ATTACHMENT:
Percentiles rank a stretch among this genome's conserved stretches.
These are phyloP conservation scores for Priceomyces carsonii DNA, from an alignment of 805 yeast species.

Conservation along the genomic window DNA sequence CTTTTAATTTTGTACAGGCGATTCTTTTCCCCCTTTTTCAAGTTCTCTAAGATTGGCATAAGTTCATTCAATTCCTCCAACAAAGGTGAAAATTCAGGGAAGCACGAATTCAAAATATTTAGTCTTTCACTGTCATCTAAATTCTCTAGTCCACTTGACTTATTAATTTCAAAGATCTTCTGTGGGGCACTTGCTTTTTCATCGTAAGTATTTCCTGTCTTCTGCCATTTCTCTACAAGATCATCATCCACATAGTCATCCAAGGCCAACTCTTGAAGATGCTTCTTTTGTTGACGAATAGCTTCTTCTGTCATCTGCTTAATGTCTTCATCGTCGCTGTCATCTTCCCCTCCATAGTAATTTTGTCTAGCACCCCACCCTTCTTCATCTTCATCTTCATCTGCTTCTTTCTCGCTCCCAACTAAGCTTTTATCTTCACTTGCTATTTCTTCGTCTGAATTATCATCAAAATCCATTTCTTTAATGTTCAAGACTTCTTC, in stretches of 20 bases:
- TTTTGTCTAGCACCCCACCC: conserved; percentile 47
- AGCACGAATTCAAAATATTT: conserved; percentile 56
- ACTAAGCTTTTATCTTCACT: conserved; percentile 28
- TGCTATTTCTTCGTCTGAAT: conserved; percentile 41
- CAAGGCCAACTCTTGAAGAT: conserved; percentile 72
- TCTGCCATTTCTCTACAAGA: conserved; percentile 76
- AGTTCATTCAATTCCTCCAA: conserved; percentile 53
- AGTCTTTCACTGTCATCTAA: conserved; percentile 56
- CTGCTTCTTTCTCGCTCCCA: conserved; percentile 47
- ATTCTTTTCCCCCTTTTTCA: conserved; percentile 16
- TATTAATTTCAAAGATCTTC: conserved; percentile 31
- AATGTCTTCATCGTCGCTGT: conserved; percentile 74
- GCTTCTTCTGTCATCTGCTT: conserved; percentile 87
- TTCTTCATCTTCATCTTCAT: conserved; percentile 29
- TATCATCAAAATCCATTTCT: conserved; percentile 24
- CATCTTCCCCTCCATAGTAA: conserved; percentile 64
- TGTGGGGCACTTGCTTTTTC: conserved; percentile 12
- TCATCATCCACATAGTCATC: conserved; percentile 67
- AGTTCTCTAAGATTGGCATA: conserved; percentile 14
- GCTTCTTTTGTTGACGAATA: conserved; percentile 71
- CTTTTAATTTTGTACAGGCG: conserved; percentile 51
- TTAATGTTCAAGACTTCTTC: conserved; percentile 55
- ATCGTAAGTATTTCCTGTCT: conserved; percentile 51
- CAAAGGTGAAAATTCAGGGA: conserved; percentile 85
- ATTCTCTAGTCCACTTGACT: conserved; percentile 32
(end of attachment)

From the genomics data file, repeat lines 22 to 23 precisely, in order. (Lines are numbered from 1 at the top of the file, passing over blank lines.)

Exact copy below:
- AGTTCTCTAAGATTGGCATA: conserved; percentile 14
- GCTTCTTTTGTTGACGAATA: conserved; percentile 71